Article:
That is all I expect from them,’ said the Baroness. ‘I don’t count on their being clever or friendly–at first–or elegant or interesting. But I assure you I insist on their being rich.”
― Henry James, The Europeans
Lately I’ve been immersed in American literature. It is a great change from my usual propensity for English novels. And I’ll bet I could identify a writer as American or English by a “blind” test (title and author crossed out) perusal of a few pages.
There is a distinctive American voice, though it’s timbre is hard to describe: there is a rawness, a directness, a purely regional lyricism, and often a wildly inappropriate humor, whether we’re talking about Faulkner’s The Hamlet, the first in a trilogy about the rise and fall of the trashy Snopes; Louisa May Alcott’s witty coming-of-age novel, Little Women; or the surreal premise of David Mean’s Hystopia, a meta-fictional alternate history about the effect of the Vietnam War on Americans, longlisted for the Man Booker prize.
There are exceptions. Take Henry James. I love him dearly, but he was an even bigger Anglophile than I. His novels are basically English novels, and yet his heroes and heroines are often Americans who get duped by sophisticated Europeans.
I was introduced to James by Louise Fitzhugh’s children’s classic, Harriet the Spy. Harriet’s nurse, Ole Golly, quotes James’ The Portrait of a Lady on the subject of afternoon tea. And so Portrait of a Lady was the first James I read. His exquisite prose was unlike anything I had ever read. And I was fascinated by the heroine, Isabel Archer, because I thought I was just like her (I was not!): she visits England with her rich Aunt Touchett, wins the affection of her invalid cousin Ralph, turns down the proposal of Lord Warburton (really, Isabel, why?), and has spirited skirmishes with Henrietta Stackpole, her feminist journalist friend, on the subject of whether she should marry the American suitor Caspar Goodwood, who has pursued her to England. She becomes even more willful when she inherits money. But the money is her downfall: watch out for mercenary Europeans and American expatriates!
I have never cared as much for James’s early shorter works, but recently spent an evening with The Europeans.
The plot is Jamesian, but this is James before he smooths out his prose style. The theme is his habitual contrast of national character. Two European siblings, the children of American expatriates, visit America. Eugenia, the Baroness Munster, separated from her German husband, is determined to find a new husband among their rich American cousins, the Wentworths. But the American landscape puts her off: she despairs as she looks out a hotel window at the snow, finds the fire in their hotel room ugly, and says she wants to go back to Europe. Her brother, Felix, an optimistic artist with a sense of humor, tells her the weather will be better tomorrow.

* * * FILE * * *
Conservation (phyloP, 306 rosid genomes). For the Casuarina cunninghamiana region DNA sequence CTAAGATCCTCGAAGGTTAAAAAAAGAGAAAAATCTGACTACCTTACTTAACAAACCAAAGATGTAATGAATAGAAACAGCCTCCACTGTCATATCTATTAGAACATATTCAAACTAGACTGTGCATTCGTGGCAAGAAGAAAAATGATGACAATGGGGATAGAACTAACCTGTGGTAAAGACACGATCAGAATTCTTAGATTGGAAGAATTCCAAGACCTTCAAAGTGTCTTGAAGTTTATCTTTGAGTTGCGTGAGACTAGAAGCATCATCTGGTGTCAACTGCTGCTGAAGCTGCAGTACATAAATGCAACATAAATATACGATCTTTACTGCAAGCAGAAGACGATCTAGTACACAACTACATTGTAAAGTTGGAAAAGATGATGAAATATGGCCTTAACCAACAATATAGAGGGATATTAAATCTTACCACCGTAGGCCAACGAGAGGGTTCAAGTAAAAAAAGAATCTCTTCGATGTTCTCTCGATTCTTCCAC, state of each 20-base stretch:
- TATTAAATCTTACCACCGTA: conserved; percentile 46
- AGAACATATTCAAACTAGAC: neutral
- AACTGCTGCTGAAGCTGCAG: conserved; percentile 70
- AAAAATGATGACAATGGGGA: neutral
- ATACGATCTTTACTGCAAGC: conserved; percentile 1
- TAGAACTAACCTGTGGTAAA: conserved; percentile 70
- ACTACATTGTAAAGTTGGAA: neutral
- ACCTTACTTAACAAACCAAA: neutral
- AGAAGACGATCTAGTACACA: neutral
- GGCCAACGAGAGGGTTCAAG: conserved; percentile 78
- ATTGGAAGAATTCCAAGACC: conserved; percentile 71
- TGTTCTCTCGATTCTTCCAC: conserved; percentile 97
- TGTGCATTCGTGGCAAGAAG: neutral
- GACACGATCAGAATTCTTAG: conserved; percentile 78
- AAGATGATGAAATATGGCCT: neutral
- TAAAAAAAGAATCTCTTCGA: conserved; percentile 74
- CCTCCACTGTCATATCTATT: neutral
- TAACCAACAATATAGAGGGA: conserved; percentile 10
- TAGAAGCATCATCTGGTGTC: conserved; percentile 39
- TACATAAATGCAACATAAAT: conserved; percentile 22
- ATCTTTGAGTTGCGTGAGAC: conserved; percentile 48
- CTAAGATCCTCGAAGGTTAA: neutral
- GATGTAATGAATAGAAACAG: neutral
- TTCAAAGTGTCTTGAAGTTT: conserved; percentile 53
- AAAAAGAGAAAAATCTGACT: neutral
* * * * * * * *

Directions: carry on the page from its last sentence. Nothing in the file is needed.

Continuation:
The American cousins are not quite as Eugenia pictured them. They are serious New Englanders, with strict morals and a simple country life. Felix shows up a the Wentworths’ house before Eugenia to announce their arrival; all are at church except one of the daughters, Gertrude, who is avoiding Mr. Brand, a minister who wants to marry her. She is immediately charmed by Felix, a great change from Mr. Brand.
James’ prose is wordy here, but I promise you he IS the master in later novels.
Now that this handsome man was proving himself a reality she found herself vaguely trembling; she was deeply excited. She had never in her life spoken to a foreigner, and she had often thought it would be delightful to do so. Here was one who had suddenly been engendered by the Sabbath stillness for her private use; and such a brilliant, polite, smiling one! She found time and means to compose herself, however: to remind herself that she must exercise a sort of official hospitality.
Although Eugenia charms the Wentworths and is invited to live in a small house on the property, she is soon bored. Her cousins are not as easily manipulated as she’d hoped. Where is her new husband? In fact, she does better with their neighbor Robert Acton, who has a better sense of humor, than with Mr. Wentworth or his son. Gertrude, who is looking to break out of the American mold, is the Wentworth who most admires Eugenia’s manners.
The witty, outgoing Felix really likes the Wentworths, and he has a positive influence on them.
This gets more interesting as it goes along, but I have to say it is not his best. Try The Portrait of a Lady or The Golden Bowl. You’ll be much happier!